Industry blank slate – WineLand asks industry thought leaders to speak their mind.
Twelve years ago, after presenting a tasting in Stockholm, I was interviewed by a beautiful blonde Swedish journalist, who posed the question, “Charles what gives you a kick as a winemaker” De Grendel cellarmaster, CHARLES HOPKINS looks back at the biggest kick he got from three decades of making wine.
My answer included, “loading 1 000 cases in a container; getting a call at midnight from a friend who is celebrating his birthday, enjoying my wine; standing on a virgin piece of land, speculating on what to plant; and being called to the podium to receive an accolade for winemaking decisions that I made seven years ago.”
But looking back, the biggest privilege of working in the wine industry was working with 41 young student winemakers over a period of 29 vintages. Some of these winemakers seemingly disappeared, but 11 are now world-class winemakers and at least five have the potential of being at the top. Every now and then my name is mentioned when they are asked who played a role in their career. This gives me the biggest kick of them all.
In my opinion, there is a difference between cult winemakers, role models and wine personalities on the one hand and mentors on the other. We need all of them and I believe there is a lack in our industry for all four of the above. My definition of mentoring is to work shoulder to shoulder with a student/winemaker and guide him or her in all the dimensions of the wine industry – to become not only a better winemaker, but also a better person.
However, I can assure you that seasoned veterans can certainly also learn from young inexperienced winemakers. This is partly why I get immensely excited about initiatives like the protégé programme at the Cape Winemakers Guild and the SKOP course, presented by EKOV. One of our big industry challenges is the ability to take an experienced and responsible cellar worker with limited formal training and develop him/her into an assistant winemaker and eventually a winemaker in his or her own right.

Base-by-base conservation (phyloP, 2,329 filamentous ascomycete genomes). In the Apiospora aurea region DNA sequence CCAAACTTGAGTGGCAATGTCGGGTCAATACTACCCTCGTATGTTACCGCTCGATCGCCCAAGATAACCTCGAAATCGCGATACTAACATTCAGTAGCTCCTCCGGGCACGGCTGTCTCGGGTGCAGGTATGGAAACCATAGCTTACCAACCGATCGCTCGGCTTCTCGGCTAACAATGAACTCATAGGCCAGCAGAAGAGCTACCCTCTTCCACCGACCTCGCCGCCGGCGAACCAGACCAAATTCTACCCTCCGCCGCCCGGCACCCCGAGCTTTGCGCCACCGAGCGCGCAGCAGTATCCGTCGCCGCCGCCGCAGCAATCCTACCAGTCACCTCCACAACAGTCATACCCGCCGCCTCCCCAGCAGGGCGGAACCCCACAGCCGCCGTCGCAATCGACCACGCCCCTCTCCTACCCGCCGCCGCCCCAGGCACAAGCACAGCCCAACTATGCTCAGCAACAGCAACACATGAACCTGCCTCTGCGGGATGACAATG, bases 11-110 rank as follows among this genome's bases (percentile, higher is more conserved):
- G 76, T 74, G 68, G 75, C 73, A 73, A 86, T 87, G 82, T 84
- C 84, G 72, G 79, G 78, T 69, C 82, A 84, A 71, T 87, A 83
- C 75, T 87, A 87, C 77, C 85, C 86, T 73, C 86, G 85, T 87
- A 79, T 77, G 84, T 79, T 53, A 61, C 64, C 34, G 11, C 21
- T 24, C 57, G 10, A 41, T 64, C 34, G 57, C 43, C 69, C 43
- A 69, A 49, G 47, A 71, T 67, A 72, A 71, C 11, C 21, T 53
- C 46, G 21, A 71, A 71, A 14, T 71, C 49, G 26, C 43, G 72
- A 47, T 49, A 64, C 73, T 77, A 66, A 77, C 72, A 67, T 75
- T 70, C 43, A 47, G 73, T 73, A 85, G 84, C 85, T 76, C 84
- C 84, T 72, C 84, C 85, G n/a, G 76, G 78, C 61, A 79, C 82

Personally, I find it inconceivable that an experienced winemaker that is blessed with a wealth of knowledge and experience would not share it. Our industry does not have the government support and funding for research and training that some of our competitors have. Therefore it’s an absolute necessity to share knowledge and to guide each other.
I am part of a tasting group in Paarl that consists of an equal number of winemakers and viticulturists. It gives me a real thrill when the presenter at one of these tastings happens to be a student that worked under my guidance, and who has subsequently developed from a shy rookie to a confident expert in the field.
Mentorship should certainly not be limited to winemaking. With my involvement in the Young Wine Show and Veritas, a serious need to develop wine judges also became apparent. The associate tasters are often young, inexperienced winemakers and I’m always amazed by the questions asked during and after training presentations and tastings. These guys have an absolute hunger for learning!
Some of the significant challenges facing the wine industry include fragmentation, wine quality, profitability and motivating grape growers to start planting again. A good place to start in order to address all of these in the long run, is for senior winemakers to provide the next generation with the skills and knowledge they need, by taking ownership and responsibility of mentorship.